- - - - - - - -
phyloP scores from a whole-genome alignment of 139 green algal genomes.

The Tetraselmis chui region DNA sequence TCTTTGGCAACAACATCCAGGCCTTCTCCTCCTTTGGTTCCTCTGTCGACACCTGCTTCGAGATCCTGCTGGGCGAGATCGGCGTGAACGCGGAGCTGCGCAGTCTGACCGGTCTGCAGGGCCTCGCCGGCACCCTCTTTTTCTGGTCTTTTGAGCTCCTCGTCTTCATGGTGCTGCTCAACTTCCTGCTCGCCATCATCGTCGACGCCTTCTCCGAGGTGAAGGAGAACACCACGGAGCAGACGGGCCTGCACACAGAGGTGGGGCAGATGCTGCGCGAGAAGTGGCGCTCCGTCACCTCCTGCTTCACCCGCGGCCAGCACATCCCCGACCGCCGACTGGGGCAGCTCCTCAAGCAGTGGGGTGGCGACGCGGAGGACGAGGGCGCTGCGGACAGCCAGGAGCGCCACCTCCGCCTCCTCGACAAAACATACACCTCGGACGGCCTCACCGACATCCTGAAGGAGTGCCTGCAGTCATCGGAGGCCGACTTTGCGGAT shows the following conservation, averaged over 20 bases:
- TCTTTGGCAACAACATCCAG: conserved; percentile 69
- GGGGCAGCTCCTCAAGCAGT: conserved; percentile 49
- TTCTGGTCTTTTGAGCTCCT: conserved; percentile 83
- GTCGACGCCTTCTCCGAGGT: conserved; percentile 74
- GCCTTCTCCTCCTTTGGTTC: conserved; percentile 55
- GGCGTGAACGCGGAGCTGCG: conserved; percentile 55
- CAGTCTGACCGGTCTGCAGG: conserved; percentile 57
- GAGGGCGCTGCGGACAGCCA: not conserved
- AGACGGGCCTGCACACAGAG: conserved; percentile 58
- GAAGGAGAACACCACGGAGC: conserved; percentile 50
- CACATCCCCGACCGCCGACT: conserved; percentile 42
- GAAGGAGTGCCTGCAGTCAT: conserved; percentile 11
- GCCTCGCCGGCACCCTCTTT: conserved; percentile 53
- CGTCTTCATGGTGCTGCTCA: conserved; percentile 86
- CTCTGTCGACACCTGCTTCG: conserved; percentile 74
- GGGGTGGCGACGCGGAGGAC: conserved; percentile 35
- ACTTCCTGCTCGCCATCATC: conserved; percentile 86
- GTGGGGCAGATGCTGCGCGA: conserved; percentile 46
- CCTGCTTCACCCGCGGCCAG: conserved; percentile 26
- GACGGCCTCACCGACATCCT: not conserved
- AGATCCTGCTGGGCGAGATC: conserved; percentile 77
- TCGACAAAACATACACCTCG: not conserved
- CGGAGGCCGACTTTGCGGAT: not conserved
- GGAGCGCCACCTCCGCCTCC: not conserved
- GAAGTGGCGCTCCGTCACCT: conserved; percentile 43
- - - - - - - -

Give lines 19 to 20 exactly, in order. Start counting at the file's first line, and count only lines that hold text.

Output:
- ACTTCCTGCTCGCCATCATC: conserved; percentile 86
- GTGGGGCAGATGCTGCGCGA: conserved; percentile 46